On May 11, OSHA began enforcing a new beryllium standard in the workplace that the government estimates could save the lives of 94 workers annually.
What is Beryllium?
According to the Occupational Safety and Health Administration, “Beryllium is a strong, lightweight metal that is used in the aerospace, electronics, energy, telecommunication, medical and defense industries. However, it is highly toxic when beryllium-containing materials are processed in a way that releases airborne beryllium dust, fume, or mist into the workplace air that can then be inhaled by workers, potentially damaging their lungs.”
Beryllium-related diseases can occur whenever the substance is manufactured or processed, such as abrasive blasting in construction projects. Exposure can lead to lung cancer and other diseases.
What is OSHA’s new Beryllium Standard?
Recent scientific studies have shown that even low-level exposure to beryllium can cause serious lung disease. OSHA’s new beryllium standard revises previous permissible exposure limits, which were based on studies several decades old.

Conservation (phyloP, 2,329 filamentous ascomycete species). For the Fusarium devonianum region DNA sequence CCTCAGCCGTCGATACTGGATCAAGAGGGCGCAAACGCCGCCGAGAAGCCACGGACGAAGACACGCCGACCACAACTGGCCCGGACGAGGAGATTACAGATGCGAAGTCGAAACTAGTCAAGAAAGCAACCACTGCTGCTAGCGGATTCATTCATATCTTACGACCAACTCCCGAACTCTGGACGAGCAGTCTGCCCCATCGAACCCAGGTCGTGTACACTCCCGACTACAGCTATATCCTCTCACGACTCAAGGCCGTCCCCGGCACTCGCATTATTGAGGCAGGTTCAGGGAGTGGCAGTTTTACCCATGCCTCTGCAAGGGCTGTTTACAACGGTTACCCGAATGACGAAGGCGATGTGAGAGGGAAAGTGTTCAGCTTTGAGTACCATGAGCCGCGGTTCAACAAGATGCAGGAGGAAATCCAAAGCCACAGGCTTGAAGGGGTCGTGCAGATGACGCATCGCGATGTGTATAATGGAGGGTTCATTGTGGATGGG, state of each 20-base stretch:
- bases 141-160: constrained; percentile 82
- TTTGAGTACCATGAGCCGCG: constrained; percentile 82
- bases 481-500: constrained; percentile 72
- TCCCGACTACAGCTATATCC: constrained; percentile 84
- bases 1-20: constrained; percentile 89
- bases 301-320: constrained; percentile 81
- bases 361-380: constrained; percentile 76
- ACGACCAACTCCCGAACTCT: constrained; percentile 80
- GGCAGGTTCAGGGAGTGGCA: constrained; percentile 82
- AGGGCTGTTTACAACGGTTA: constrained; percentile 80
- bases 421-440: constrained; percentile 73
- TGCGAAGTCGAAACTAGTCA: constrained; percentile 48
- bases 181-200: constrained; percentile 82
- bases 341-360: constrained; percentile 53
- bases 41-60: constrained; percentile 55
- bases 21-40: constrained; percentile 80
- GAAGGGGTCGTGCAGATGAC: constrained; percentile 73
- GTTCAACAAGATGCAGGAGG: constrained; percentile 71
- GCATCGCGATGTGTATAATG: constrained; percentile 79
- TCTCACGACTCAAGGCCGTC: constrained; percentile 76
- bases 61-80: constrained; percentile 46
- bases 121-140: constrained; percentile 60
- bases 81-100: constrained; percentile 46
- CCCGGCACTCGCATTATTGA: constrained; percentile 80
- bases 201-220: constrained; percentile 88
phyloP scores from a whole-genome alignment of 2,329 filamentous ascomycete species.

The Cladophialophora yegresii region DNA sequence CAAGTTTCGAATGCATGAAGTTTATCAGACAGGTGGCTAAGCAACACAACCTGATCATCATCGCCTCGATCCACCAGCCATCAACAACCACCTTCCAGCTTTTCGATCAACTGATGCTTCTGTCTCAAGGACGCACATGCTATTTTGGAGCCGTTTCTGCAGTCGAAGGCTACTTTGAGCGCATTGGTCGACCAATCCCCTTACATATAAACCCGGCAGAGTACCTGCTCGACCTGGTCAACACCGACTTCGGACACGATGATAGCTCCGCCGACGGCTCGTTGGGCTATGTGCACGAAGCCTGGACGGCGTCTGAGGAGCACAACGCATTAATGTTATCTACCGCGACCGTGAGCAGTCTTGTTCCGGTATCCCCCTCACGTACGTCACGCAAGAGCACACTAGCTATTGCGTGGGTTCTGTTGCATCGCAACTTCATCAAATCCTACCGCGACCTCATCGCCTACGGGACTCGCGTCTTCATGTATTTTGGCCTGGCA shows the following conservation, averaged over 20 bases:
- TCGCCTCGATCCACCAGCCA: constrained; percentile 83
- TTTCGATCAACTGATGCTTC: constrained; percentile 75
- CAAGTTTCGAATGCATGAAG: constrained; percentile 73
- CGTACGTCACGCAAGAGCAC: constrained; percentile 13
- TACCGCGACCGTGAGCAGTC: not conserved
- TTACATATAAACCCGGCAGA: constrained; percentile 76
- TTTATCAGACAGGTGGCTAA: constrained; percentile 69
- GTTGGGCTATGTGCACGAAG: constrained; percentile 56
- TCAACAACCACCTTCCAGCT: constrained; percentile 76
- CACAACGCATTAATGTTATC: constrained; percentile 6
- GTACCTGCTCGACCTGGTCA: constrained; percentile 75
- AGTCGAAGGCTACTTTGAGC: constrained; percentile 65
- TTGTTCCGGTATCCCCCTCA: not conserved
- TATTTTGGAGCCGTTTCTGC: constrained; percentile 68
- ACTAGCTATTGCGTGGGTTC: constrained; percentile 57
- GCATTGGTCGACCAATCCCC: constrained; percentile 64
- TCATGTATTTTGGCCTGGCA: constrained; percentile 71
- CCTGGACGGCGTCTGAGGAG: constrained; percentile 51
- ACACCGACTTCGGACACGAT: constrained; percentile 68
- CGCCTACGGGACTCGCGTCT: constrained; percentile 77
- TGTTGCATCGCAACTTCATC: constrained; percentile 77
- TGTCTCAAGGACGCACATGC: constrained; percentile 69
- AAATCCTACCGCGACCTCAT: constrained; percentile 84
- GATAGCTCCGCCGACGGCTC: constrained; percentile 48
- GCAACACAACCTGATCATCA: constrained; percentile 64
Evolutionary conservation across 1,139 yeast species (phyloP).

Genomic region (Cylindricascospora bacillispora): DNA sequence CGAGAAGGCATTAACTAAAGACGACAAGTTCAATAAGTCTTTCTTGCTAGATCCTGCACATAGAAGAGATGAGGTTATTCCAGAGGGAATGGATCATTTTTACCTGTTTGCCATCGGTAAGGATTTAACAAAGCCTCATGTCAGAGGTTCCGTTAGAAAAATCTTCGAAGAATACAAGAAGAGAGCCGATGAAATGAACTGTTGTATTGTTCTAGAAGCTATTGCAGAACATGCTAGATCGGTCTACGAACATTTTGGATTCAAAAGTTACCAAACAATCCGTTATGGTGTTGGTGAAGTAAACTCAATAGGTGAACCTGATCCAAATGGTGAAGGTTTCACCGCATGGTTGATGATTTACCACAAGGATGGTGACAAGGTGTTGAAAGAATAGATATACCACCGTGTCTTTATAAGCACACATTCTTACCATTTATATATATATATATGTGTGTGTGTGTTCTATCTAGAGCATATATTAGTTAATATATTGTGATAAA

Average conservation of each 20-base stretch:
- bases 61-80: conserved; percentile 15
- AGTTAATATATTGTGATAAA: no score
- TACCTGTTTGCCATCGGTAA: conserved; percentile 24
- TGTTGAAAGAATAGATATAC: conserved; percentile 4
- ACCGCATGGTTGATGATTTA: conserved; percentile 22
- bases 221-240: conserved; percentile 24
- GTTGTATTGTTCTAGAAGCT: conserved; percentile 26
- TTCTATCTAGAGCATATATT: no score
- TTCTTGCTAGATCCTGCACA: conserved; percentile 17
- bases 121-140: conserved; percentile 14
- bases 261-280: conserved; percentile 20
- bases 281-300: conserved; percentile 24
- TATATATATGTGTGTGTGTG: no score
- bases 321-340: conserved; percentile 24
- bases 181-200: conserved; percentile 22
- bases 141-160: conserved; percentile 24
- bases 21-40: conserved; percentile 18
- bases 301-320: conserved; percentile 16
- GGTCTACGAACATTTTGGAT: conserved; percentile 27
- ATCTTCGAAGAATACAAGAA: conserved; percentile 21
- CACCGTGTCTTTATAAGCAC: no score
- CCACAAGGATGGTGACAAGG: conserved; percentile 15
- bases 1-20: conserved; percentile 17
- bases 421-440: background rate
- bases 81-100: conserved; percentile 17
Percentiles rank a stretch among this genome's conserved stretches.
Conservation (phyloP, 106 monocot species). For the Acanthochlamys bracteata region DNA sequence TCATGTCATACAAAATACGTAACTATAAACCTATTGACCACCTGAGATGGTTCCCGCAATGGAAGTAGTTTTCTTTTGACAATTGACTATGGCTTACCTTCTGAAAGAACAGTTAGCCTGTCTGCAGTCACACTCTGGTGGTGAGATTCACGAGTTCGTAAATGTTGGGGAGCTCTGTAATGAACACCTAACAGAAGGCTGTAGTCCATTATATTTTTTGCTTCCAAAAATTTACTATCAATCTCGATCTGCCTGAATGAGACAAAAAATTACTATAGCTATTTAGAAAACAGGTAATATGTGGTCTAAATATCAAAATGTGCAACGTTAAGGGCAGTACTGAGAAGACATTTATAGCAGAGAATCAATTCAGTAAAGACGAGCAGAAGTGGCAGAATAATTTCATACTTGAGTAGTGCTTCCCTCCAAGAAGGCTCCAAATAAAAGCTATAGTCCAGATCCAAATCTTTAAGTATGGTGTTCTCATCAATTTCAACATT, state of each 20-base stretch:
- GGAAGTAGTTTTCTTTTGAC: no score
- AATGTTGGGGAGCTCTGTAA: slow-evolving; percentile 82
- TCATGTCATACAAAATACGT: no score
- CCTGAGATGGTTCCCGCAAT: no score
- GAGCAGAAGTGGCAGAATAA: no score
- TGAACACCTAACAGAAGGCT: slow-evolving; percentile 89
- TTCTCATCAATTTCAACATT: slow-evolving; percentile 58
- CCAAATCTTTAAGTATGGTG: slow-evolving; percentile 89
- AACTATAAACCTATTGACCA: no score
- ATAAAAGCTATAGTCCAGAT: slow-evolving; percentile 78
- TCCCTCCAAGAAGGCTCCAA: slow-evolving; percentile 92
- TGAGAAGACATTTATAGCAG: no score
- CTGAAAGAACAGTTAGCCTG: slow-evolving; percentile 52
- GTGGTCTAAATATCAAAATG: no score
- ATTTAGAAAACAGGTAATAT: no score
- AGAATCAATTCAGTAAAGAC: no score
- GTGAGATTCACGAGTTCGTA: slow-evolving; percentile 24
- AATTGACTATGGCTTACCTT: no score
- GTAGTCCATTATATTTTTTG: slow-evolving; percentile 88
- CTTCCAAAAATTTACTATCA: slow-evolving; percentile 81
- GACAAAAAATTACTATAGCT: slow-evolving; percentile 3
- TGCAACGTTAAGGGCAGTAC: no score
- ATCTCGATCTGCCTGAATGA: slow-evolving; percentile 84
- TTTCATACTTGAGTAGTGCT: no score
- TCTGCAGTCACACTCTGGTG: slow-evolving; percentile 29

OSHA’s final rule on beryllium reduces the eight-hour permissible exposure limit from 2 to 0.2 micrograms per cubic meter. If beryllium levels rise above that threshold, employers must take steps to reduce its airborne concentration.
The new OSHA regulation also requires additional worker protections, including personal protective equipment, medical exams, other medical surveillance and training.
Who does it Affect?
The new beryllium standard will protect about 62,000 workers, including those who work in foundry and smelting operations, fabricating, machining, grinding beryllium metal and alloys, beryllium oxide ceramics manufacturing and dental lab work.
How is it Enforced?
Employers have three years to put into practice all the measures of the new regulation. However, they have only one year to bring beryllium exposure limits within new legal boundaries. Compliance is expected to cost employers as much as $74 million nationwide. But, it could decrease medical and death-related expenses by more than $560 million a year.
Enforcement of the new beryllium standard began on May 11, but full compliance will not be required immediately. If you have any additional questions about how this new regulation may affect you, visit OSHA.gov.